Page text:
From 1 Jan to 31 March 2018, electrical tariffs in Singapore increased 6.3% compared against previous quarter and are expected to increase a further 23 cents per KWH this month. The rising cost of living will thus be at the back of any Singaporean’s mind. So how do we tighten our budget while maintaining our current comfortable lifestyle?
One way is through the smart home. Or in other words, automation.
Automation is defined as the technique, method, or system of operating or controlling a process by highly automatic means, as by electronic devices, reducing human intervention to a minimum.
Here are some ways in which smart home automation can help you to conserve energy and save money.
1. Temperature regulation
Anything that goes against nature requires more energy. In every part of the world, temperature regulation is the main contributor to overall electrical consumption. In Singapore, our constant battle with high temperatures and humidity with air conditioning has raked up expensive electrical bills.
To give you a rough guide of how much electricity an air conditioner consumes, here is a list of items we measured using the HS110 TP Link Smart Plug.
From the graph, the turbo floor fan operates at 84W. This in contrast with an air conditioner, which uses 1920W—almost 23 times more electrical consumption!
To save energy, you could turn off the air conditioning and switch to a fan at night when the temperature drops. But that would mean interrupting your sleep. Alternatively, you could use the timer function on your appliances to turn on and off your appliances automatically, but the timer functions aren’t intelligent enough to sense the ideal temperatures to switch from air conditioning to fan for you.
The best way is thus to rely on a smart home system to determine the best temperatures in your home. Home-A-Genius’ weather sense module uses data from the National Environmental Agency to adjust your air conditioning or fan automatically based on the outside temperatures.
Charlie purchased a Home-A-Genius’ weather sense module for his new home. He set his threshold temperature to be 26 Deg C. This means that anything above 26 Deg C will be too hot for him to have a good night’s sleep. What the smart home system does is to automatically turn off the air conditioning and turn on the fan when the temperature drops to less than 26 Deg C.
With the weather sense module, here is a rough estimate of how much Charlie can potentially save:
Without Smart Home Automation:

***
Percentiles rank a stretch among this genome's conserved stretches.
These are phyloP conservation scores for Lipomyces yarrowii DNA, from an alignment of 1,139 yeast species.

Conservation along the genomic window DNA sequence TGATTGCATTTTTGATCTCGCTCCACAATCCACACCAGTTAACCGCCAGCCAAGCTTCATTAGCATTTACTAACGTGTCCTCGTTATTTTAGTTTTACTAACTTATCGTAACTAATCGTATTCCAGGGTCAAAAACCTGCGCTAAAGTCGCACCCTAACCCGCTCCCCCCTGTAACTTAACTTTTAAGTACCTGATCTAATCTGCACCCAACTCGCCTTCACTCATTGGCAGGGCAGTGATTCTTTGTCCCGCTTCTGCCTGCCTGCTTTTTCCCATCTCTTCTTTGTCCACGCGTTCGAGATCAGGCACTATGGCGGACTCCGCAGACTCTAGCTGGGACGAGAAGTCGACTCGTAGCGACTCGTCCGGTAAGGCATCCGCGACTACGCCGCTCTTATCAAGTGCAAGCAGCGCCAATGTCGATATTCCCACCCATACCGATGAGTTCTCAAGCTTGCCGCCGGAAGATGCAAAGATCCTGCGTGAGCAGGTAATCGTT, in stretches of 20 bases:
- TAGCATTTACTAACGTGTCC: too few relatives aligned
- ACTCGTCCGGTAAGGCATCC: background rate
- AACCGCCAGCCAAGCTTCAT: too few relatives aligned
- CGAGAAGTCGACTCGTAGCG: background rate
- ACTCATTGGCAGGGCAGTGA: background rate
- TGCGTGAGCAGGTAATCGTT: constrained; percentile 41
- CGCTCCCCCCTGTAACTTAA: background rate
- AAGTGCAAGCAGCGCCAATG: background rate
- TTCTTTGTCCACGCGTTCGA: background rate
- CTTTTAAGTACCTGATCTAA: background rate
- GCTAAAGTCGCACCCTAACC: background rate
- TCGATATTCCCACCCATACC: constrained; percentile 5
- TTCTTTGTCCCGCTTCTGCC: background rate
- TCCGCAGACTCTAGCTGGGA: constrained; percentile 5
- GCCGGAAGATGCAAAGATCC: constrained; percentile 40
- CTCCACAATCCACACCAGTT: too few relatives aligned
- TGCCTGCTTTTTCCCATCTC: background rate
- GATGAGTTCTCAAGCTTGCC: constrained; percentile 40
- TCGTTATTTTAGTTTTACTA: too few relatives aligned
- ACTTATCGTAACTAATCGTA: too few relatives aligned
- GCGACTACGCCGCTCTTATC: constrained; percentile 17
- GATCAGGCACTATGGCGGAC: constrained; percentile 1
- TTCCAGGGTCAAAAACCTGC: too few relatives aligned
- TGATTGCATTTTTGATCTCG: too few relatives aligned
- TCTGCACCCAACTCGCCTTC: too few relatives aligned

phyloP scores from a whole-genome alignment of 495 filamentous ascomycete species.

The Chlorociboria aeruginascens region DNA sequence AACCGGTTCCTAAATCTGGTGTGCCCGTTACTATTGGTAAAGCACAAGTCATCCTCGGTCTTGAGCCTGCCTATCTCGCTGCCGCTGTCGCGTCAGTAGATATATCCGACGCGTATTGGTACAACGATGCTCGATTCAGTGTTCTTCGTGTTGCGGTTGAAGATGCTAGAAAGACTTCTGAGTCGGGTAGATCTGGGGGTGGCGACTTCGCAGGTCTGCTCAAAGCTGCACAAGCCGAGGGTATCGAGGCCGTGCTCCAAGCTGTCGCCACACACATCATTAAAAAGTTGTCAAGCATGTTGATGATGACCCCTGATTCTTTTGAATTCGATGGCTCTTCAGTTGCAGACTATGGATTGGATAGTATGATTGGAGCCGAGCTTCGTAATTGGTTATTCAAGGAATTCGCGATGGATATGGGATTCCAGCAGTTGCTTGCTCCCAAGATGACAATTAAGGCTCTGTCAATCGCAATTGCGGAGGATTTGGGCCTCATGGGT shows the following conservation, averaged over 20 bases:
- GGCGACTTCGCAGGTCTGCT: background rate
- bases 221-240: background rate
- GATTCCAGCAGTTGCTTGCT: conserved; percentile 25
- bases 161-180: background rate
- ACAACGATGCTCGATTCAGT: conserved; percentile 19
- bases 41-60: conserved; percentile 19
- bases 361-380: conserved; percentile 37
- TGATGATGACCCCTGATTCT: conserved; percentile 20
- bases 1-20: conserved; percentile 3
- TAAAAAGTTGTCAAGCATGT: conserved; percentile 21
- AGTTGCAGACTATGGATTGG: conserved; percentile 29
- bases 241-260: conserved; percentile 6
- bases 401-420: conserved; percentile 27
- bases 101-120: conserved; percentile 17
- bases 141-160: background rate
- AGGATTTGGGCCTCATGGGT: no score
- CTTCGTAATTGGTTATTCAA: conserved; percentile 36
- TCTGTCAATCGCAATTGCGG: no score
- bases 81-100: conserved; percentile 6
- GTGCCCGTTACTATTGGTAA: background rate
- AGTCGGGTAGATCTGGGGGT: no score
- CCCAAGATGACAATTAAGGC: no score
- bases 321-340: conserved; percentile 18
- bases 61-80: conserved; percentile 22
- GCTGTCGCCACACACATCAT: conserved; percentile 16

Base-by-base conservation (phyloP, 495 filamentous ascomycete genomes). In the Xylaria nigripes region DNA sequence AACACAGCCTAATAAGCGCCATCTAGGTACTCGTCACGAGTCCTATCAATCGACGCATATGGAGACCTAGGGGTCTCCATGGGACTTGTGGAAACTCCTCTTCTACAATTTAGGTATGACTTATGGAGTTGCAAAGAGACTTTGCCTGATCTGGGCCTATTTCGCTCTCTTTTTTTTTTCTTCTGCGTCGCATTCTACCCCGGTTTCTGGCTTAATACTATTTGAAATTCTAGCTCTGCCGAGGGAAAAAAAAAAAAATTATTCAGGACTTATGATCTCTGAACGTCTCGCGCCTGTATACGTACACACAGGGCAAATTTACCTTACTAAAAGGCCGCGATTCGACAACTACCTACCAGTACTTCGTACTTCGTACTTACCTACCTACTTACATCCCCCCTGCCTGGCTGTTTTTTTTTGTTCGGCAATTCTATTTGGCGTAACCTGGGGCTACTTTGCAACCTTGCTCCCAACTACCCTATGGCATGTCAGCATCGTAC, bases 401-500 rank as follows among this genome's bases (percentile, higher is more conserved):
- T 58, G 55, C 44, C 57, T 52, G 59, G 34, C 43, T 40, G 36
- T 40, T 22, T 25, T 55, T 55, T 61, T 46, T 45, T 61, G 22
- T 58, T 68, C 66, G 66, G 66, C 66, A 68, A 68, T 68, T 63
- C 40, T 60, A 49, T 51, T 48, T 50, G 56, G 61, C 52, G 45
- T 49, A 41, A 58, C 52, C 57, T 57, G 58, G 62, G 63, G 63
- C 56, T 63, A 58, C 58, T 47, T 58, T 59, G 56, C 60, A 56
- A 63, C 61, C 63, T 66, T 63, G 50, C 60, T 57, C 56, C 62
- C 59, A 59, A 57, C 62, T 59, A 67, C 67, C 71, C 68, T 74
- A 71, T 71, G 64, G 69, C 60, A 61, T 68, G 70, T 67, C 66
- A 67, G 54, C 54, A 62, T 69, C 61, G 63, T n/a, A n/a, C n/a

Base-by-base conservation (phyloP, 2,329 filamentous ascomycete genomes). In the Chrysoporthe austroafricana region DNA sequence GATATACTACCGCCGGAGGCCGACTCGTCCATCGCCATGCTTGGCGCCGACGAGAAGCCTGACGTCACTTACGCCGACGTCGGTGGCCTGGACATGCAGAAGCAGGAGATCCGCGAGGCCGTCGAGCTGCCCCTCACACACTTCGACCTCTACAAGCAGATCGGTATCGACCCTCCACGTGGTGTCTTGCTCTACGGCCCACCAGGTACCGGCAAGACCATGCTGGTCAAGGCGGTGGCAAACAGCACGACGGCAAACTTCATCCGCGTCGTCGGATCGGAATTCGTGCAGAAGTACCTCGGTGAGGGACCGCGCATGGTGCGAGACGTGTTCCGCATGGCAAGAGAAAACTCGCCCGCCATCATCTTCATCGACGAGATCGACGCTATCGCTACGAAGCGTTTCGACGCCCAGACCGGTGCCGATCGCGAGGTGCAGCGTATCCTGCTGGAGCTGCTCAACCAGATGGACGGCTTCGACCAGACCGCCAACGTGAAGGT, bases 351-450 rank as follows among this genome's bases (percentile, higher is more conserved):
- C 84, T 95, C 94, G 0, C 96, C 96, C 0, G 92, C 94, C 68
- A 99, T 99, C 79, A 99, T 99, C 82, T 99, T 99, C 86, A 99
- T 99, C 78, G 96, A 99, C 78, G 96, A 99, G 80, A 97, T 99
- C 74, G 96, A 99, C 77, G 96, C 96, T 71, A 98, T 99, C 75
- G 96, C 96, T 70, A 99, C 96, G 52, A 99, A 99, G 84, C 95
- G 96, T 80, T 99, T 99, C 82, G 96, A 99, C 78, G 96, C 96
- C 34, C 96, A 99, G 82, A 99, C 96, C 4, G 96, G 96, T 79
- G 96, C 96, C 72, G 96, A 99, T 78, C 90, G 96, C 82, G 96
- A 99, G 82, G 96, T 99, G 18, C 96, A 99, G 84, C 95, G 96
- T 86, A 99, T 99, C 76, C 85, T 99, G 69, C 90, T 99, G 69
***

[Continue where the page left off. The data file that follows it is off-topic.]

With Smart Home Automation:
The above estimation allows Charlie to save approximately 55% of his monthly electric bills. The amount you save ultimately is also dependent on how far the temperature falls below your threshold, and how energy efficient your air conditioner is.
*Please note that the above calculations are estimates based on numbers provided by the sources from our research and measurements from our study.
2. Turning devices off, even those on standby
Standby modes in appliances are advertised as energy saving. But is it really that effective?
We put this to the test by using the HS-110 TP Link smart plug to measure some of our devices during standby mode.
To our surprise, most appliances reduced their electrical consumption significantly (almost to zero) in standby mode. However, the only device that seemed indifferent during active and standby mode was the TV Box.
With a smart home, you can reduce electrical consumption even for appliances that are on standby mode by completely turning off the power supply. This typically works through the use of a smart plug that comes with a setup timer that lets you turn off power supply for a certain period of time. You can trigger the smart plug on again through a smart home app whenever you need to turn on your device.
3. Notifications from your smart home hub
Your smart home hub should be intelligent enough to tell you “Hey! Your air conditioning has been turned on for 15h. Did you forget to switch it off?” or “I have detected zero members in your home, but your television and sound bar are turned on. Should I switch it off?”
These notifications may seem trivial, but a timely reminder can help you save quite a bit of electricity.
Your ideal hub should have the capability to track how long a device has been turned on, and alert you whenever required:
In conclusion, getting a smart home is a great way to maintain optimal energy consumption while still allowing you to enjoy the luxuries in your own home. To better cater to your needs, implement a logic and create notifications and alerts in case of any wastage.
At the start, implementing such a logic into your smart home system may require some effort. However, it will save you a whole lot of time in the long run. This also means automated energy savings in the long run as well.
So you may have a smart home, but it might not help you save energy.
Here are a couple of reasons why that could be the case:
- Your smart home logic may not be optimised: Setting up your logic is an iterative process. Iterations are required in order for your logic to be optimised. These are usually done after you have lived with your smart home for a month or so. Feel free to speak to a smart home consultant to see if there are any ways to optimise your smart home logic.
- Habits that can’t be kicked: Some homeowners may have their own habit that they can’t kick e.g. sleeping with the light on or too busy to monitor energy consumption faithfully as required. In this case, energy saving can’t be maximised.
Building a smart home is a constant learning journey. With the aim of energy saving within our homes, smart home owners can use various creative ways to tweak their smart home logic to its household optimum.